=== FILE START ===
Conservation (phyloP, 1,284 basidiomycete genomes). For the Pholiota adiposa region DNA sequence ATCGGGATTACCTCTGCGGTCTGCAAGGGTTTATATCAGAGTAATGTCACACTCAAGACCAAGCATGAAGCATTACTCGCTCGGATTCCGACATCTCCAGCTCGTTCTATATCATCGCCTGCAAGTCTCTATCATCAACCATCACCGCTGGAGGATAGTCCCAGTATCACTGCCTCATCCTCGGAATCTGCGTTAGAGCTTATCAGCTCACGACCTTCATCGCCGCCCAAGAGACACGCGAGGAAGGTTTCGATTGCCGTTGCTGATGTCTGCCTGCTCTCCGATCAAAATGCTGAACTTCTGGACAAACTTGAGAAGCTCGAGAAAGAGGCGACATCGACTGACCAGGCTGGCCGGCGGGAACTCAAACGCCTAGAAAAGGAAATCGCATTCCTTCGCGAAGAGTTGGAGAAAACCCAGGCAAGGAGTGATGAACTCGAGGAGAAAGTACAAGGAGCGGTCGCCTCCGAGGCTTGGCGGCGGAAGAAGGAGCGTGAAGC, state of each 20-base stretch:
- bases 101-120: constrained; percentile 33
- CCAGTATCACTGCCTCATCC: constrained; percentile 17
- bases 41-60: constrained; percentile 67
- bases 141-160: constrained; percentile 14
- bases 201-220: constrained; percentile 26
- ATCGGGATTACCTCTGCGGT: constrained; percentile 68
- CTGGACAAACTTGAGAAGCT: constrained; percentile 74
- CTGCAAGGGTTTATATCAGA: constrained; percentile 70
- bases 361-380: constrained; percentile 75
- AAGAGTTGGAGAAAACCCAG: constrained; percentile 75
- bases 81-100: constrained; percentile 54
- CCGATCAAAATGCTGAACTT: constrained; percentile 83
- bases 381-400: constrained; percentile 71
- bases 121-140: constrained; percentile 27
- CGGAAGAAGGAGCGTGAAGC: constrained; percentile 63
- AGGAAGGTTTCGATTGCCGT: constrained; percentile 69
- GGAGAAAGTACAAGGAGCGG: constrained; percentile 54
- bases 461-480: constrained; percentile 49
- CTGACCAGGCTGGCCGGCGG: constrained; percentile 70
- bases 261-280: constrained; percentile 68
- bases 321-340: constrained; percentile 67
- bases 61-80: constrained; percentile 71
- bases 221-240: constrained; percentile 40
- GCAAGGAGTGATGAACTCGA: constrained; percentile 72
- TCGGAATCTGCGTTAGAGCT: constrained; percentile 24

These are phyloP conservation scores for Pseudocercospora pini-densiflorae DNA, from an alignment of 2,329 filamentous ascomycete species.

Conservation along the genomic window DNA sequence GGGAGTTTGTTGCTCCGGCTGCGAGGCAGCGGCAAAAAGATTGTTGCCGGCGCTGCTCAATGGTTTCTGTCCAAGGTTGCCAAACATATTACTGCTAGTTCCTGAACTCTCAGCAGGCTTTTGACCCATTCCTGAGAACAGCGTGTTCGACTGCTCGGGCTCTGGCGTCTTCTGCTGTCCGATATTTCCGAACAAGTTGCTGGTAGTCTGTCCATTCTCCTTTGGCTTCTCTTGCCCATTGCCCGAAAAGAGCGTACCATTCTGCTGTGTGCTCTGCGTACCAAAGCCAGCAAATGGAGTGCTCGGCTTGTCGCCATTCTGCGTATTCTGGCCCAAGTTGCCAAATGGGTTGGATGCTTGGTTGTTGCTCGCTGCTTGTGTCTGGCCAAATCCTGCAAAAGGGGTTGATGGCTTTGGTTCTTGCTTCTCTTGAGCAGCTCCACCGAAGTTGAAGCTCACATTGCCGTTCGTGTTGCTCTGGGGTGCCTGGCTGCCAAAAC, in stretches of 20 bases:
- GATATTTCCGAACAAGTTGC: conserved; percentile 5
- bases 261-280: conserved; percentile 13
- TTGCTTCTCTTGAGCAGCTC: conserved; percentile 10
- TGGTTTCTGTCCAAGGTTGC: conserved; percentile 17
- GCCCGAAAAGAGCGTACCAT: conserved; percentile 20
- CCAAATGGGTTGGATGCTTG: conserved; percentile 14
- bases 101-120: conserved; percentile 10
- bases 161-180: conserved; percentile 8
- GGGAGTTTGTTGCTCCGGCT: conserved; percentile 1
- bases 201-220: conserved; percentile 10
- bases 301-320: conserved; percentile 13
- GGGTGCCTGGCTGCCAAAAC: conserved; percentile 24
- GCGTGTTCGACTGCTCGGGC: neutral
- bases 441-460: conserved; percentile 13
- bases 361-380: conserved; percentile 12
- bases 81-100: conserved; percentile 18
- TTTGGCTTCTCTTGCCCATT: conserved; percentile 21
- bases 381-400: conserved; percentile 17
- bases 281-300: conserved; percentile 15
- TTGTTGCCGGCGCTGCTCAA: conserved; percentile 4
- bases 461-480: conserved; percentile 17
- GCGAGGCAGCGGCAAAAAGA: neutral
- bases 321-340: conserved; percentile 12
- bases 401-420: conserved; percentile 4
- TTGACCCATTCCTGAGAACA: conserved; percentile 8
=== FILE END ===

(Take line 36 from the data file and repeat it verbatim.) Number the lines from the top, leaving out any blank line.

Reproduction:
- bases 161-180: conserved; percentile 8